Hofstede's model consists of five dimensions to describe a country's culture. Two dimensions depict archetypical masculin energies: Power Distance Index (PDI) and Masculinity (MAS). This map shows the combination of the two dimensions. There is no "good" or "bad".
PDI is the extent to which the less powerful members of organizations and institutions (like the family) accept and expect that power is distributed unequally. It suggests that a society's level of inequality is endorsed by the followers as much as by the leaders.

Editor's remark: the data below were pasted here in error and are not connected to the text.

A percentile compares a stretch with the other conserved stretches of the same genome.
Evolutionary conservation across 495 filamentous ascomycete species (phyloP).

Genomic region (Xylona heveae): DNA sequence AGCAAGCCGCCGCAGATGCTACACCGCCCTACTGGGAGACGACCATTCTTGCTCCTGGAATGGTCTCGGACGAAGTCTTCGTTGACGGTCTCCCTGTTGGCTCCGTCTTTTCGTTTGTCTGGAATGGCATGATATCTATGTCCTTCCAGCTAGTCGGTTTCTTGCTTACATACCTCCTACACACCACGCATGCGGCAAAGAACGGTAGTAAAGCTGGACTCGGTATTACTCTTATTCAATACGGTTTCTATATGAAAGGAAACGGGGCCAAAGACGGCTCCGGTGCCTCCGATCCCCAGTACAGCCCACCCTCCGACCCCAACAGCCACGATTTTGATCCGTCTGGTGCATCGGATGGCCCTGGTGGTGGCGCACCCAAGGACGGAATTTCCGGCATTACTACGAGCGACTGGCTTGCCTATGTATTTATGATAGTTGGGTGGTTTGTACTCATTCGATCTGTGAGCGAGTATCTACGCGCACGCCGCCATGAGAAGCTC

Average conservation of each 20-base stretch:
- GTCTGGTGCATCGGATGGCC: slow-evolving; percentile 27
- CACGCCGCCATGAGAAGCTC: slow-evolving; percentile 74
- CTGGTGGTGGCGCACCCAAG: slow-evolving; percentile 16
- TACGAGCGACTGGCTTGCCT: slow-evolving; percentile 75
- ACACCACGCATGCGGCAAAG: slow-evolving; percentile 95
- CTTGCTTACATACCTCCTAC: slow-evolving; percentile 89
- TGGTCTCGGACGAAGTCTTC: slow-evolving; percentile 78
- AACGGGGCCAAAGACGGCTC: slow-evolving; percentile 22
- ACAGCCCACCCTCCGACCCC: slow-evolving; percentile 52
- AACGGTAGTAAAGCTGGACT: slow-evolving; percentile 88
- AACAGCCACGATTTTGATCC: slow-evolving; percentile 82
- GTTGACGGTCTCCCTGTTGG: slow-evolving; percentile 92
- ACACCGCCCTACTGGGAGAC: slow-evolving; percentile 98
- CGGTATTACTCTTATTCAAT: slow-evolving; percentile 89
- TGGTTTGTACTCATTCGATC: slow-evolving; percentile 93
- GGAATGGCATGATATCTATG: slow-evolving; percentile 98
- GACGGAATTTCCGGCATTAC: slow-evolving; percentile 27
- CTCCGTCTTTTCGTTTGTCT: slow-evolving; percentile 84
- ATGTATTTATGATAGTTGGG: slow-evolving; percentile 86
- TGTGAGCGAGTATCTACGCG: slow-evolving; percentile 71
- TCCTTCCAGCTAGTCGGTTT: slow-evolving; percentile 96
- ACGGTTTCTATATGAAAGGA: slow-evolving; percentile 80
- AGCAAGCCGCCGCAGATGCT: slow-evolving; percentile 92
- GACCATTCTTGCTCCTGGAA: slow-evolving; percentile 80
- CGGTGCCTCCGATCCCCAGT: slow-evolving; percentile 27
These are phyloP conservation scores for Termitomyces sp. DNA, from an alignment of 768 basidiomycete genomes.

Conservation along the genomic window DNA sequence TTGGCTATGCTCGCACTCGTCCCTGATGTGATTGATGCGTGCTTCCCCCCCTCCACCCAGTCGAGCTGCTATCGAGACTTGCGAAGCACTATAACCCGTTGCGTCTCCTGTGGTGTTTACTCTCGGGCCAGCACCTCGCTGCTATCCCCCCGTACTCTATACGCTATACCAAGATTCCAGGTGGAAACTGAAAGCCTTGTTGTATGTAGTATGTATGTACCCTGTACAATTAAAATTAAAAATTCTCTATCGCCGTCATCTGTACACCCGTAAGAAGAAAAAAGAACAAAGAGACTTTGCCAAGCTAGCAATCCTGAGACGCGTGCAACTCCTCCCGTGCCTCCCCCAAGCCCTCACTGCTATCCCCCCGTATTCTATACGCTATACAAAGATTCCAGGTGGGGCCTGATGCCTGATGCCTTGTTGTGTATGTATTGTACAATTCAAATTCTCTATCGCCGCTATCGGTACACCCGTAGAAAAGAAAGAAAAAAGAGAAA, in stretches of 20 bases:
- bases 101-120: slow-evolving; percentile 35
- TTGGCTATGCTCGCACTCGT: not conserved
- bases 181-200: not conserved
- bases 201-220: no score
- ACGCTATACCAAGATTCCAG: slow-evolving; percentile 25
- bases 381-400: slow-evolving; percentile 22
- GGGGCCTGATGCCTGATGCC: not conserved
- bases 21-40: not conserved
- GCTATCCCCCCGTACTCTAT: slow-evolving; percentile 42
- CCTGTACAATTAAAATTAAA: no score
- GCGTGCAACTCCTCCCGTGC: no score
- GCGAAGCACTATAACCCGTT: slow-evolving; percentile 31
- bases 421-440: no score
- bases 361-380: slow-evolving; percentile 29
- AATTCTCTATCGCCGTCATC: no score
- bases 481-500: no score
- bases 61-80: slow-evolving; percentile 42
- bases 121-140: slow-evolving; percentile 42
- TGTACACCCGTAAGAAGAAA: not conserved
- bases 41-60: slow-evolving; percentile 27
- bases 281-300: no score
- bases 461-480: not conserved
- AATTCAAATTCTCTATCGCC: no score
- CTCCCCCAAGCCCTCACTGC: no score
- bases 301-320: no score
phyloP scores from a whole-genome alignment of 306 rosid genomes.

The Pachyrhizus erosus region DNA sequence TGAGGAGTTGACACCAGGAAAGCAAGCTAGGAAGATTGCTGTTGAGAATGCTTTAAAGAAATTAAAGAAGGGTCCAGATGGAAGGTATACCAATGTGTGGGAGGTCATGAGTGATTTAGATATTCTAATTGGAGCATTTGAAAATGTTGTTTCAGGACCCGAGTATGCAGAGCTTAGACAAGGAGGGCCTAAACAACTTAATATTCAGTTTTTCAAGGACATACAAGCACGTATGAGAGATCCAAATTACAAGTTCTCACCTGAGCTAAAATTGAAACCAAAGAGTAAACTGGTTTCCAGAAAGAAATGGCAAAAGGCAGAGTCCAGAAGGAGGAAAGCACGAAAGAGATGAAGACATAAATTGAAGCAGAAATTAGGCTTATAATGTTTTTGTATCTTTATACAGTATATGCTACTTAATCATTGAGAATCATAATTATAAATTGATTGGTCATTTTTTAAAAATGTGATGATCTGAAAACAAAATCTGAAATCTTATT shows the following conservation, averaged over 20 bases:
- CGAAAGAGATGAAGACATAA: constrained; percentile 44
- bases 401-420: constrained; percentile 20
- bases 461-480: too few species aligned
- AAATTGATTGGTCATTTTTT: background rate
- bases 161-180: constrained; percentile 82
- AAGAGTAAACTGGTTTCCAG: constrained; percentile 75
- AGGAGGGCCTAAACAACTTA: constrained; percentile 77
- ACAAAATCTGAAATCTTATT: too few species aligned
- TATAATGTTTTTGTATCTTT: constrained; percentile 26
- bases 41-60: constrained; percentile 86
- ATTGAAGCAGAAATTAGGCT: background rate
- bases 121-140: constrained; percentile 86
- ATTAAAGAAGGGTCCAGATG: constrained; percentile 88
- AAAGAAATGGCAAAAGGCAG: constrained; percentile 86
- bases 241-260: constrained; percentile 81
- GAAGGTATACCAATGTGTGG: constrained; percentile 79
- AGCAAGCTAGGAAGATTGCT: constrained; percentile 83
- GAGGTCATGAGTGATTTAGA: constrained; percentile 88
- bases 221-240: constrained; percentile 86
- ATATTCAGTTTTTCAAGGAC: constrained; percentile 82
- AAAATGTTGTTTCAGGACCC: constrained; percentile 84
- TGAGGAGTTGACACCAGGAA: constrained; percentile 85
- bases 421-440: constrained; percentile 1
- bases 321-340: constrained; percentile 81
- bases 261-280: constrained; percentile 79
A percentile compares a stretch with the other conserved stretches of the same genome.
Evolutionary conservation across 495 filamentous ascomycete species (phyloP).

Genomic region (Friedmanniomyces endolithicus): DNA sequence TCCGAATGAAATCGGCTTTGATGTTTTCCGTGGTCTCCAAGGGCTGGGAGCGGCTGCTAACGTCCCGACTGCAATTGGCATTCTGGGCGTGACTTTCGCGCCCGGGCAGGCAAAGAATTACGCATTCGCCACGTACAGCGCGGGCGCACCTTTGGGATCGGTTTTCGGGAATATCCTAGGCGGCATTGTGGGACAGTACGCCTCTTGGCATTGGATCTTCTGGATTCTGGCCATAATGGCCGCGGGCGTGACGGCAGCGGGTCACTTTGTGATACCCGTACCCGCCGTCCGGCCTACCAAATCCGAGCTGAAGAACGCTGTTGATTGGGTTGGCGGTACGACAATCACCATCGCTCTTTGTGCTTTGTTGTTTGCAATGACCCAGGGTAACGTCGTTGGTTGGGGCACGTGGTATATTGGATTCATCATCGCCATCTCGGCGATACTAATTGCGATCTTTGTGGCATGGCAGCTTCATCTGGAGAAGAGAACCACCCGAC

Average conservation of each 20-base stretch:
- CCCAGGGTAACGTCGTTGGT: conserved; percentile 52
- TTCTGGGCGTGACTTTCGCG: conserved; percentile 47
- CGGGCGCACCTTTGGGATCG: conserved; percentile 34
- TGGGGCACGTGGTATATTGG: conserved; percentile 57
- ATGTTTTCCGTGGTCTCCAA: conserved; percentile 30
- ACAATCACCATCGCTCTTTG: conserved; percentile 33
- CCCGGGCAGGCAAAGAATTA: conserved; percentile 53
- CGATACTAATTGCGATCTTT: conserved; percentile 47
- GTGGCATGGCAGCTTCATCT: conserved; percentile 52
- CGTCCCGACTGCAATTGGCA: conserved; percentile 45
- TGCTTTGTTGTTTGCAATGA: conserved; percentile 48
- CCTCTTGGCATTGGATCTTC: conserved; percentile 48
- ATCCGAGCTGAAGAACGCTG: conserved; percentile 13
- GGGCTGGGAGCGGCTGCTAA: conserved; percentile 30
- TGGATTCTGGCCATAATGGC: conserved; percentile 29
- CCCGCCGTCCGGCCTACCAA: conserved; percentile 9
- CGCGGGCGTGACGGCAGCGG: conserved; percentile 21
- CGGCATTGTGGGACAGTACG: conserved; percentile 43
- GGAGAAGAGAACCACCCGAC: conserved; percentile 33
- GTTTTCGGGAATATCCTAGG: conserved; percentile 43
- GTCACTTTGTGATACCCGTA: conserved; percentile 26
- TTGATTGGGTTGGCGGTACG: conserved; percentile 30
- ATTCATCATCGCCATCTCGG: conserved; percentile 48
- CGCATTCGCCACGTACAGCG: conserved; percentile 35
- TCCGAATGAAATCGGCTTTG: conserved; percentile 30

MAS versus its opposite, femininity, refers to the distribution of roles between the genders. Men's values from one country to another contain a dimension from very competitive and maximally different from women's values on the one side, to caring and similar to women's values on the other. The competitive pole has been called 'masculine' and the caring pole 'feminine'. The women in feminine countries have the same caring values as the men; in the masculine countries they are somewhat competitive, but not as much as the men, so that these countries show a gap between men's values and women's values.